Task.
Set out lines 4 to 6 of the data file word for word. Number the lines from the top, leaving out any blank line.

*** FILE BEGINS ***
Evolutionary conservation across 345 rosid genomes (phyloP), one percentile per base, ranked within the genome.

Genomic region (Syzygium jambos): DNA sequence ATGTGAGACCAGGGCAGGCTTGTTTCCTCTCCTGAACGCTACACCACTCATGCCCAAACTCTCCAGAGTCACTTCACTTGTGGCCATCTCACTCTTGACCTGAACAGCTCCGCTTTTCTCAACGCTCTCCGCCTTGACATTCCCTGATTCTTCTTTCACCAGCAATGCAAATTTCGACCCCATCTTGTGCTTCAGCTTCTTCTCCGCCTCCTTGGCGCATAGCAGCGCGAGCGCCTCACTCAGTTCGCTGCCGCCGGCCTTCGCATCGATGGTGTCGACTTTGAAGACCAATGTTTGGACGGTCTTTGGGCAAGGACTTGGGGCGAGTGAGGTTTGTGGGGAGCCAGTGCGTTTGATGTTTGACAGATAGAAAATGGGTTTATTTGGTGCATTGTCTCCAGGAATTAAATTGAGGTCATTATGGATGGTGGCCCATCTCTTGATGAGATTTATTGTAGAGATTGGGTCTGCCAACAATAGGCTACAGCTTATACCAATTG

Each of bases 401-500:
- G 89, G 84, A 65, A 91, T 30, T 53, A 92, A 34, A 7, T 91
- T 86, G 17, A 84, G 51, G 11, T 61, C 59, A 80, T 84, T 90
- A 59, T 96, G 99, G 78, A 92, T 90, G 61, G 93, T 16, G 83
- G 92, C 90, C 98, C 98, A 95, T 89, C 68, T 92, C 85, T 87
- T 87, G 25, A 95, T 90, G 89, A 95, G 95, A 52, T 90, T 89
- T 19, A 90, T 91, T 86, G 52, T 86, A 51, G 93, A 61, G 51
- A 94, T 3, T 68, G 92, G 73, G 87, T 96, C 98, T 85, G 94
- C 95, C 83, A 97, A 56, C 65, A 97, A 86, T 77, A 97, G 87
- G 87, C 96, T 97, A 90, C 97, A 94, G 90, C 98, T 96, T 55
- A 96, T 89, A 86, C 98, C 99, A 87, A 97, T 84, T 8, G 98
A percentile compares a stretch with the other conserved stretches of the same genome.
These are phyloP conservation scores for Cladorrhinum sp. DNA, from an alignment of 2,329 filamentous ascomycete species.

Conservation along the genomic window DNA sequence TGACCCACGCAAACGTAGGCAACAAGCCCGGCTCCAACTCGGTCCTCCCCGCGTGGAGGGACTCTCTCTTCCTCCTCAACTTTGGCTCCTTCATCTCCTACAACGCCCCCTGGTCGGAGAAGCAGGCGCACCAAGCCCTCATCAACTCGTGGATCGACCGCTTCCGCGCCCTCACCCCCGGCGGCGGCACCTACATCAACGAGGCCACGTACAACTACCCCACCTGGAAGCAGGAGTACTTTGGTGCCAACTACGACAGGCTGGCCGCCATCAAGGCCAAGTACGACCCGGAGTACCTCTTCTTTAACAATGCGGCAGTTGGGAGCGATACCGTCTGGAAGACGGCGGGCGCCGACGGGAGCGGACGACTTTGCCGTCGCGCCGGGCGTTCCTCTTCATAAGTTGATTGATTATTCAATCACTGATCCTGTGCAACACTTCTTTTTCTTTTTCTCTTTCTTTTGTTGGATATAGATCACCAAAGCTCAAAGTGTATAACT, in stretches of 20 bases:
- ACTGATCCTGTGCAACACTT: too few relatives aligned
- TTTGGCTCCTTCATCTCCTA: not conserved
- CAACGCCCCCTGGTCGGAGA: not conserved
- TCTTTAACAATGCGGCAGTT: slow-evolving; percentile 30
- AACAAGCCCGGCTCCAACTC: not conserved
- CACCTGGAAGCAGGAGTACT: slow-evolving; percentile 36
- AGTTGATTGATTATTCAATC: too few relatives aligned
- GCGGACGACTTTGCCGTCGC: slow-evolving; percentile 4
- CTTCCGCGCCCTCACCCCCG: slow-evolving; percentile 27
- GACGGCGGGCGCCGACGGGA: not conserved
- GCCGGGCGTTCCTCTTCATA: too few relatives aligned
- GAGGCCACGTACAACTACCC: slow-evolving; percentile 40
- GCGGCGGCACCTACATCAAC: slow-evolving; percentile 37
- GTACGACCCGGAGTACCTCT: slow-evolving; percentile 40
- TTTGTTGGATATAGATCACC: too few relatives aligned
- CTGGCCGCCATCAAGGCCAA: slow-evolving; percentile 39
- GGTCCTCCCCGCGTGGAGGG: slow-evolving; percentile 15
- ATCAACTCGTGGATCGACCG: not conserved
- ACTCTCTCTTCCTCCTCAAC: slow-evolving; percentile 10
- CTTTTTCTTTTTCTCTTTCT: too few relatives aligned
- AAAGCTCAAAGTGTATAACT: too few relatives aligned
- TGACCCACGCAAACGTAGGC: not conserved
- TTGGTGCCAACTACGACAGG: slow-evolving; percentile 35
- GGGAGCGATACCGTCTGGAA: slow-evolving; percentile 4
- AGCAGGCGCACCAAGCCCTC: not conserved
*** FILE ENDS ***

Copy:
- G 89, G 84, A 65, A 91, T 30, T 53, A 92, A 34, A 7, T 91
- T 86, G 17, A 84, G 51, G 11, T 61, C 59, A 80, T 84, T 90
- A 59, T 96, G 99, G 78, A 92, T 90, G 61, G 93, T 16, G 83